Three women from three vastly different countries and cultures reveal their shared fears and hopes of motherhood as well as the impact of the Child Survival Program.Continue Reading ›
Names are important. They have power. They define us. They’re more than a bunch of letters grouped together to sound pleasant to the ear. Names are more than a convenience allowing us to talk to each other. Names are a gift from God. They contain His power. They define things. They define us.Continue Reading ›
Both Saroj and her unborn baby were in serious condition, and it seemed certain only one of them could survive. Her family members took her to three different hospitals, and every doctor had only the same words to say.
Teens at the Calvary Foursquare Student Center are grateful for their center and for the staff’s care. Especially since they live in rough communities where teen pregnancy, violent gangs and drug abuse are rampant.
Our human thoughts can overshadow our faith, but that’s when we have to keep in mind that, “I can do all this through him who gives me strength.”
Now that the Child Survival Program is a reality in Mexico, things have started to change. Today, Mexico rejoices to have this program, but everyone is also very aware of the difficult situations mothers and young children face as they struggle to survive.
God has brought about an incredible transformation in the lives of the children, their families and this community. The children regularly attend schools. The educational standard of the children has improved. About 40 children participate in sports activities and they have received many prizes in school and higher-level competitions.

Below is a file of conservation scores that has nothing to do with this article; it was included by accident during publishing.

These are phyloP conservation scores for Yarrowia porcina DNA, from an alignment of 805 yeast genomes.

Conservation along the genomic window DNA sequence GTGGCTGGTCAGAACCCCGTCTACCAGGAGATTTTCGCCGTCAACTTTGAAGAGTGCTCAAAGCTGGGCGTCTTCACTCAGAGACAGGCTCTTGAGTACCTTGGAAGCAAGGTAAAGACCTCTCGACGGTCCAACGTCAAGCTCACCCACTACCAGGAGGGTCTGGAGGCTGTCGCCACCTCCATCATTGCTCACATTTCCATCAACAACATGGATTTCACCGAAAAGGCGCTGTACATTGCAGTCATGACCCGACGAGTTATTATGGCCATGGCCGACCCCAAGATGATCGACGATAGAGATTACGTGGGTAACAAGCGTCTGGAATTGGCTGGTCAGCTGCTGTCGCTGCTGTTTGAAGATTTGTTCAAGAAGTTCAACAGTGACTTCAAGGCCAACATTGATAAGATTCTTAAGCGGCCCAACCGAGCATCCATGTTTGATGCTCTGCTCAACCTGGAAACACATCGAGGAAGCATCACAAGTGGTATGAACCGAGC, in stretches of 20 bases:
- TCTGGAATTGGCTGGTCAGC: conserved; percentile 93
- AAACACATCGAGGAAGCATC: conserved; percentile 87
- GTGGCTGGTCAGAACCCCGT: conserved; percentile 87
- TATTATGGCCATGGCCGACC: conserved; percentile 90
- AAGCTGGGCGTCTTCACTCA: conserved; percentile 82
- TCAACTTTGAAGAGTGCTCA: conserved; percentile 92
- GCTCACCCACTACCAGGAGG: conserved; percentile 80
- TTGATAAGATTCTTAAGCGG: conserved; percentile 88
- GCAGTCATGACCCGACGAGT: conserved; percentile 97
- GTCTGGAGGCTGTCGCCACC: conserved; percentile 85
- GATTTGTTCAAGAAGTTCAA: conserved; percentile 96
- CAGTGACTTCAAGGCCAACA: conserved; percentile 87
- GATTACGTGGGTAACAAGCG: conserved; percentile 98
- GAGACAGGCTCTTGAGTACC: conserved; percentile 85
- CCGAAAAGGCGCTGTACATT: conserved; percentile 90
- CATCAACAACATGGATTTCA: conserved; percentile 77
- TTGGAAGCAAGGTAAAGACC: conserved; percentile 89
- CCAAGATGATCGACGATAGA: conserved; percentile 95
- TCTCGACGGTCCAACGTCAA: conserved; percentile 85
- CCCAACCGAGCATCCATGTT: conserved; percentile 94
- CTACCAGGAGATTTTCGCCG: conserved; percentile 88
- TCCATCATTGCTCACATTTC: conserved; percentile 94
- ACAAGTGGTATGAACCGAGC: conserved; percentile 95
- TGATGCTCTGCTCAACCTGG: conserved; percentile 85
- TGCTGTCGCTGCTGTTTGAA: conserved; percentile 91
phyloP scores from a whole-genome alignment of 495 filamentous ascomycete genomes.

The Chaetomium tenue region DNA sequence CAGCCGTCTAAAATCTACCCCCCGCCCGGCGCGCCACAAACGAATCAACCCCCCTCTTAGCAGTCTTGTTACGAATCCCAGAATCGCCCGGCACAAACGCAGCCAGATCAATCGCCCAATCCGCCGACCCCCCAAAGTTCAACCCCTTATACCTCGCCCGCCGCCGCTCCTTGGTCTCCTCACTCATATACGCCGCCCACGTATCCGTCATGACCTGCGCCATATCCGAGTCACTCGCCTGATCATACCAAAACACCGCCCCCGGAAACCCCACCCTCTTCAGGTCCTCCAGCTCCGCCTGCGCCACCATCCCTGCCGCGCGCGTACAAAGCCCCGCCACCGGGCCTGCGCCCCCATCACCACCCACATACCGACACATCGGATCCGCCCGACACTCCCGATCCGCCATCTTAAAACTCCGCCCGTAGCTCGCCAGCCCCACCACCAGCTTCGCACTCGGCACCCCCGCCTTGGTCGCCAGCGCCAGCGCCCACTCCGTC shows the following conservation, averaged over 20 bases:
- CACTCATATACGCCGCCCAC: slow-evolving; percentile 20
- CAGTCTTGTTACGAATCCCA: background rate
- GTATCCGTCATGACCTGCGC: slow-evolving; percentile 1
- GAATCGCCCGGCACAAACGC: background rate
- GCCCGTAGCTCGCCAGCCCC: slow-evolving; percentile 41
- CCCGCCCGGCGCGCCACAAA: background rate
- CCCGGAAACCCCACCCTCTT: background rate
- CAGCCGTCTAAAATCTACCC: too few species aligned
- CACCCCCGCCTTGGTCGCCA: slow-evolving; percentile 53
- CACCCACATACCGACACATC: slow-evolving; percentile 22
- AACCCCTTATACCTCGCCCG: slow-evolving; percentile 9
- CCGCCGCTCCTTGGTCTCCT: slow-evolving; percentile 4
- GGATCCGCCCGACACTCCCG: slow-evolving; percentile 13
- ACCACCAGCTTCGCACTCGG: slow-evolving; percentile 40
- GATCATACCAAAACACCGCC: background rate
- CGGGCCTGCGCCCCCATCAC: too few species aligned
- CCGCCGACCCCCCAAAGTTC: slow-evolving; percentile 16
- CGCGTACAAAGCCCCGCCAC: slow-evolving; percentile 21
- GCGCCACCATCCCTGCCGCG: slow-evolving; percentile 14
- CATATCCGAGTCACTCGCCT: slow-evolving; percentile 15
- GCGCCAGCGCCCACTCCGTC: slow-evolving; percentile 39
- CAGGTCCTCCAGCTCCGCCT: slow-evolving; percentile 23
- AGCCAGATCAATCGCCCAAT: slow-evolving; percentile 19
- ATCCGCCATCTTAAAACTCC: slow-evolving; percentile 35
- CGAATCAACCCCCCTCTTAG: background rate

In the countryside of Bolivia, it’s normal to have your baby at home with the help of relatives or neighbors, rather than going to a hospital. But being only 6 months pregnant, 14-year old Marta wasn’t prepared. She had gone to the hut with her two younger brothers to put her family’s animals away, when she went into labor. Her two little brothers didn’t know how to help. They were scared and cried. Marta had her baby alone in a hut.
Being a mother takes courage. Being an expectant mother in desperate poverty takes courage and so much more.
Each year more than 500,000 mothers die in childbirth or from pregnancy complications, most of which are preventable. The babies who survive while their mothers die are much more likely to die in their first year of life.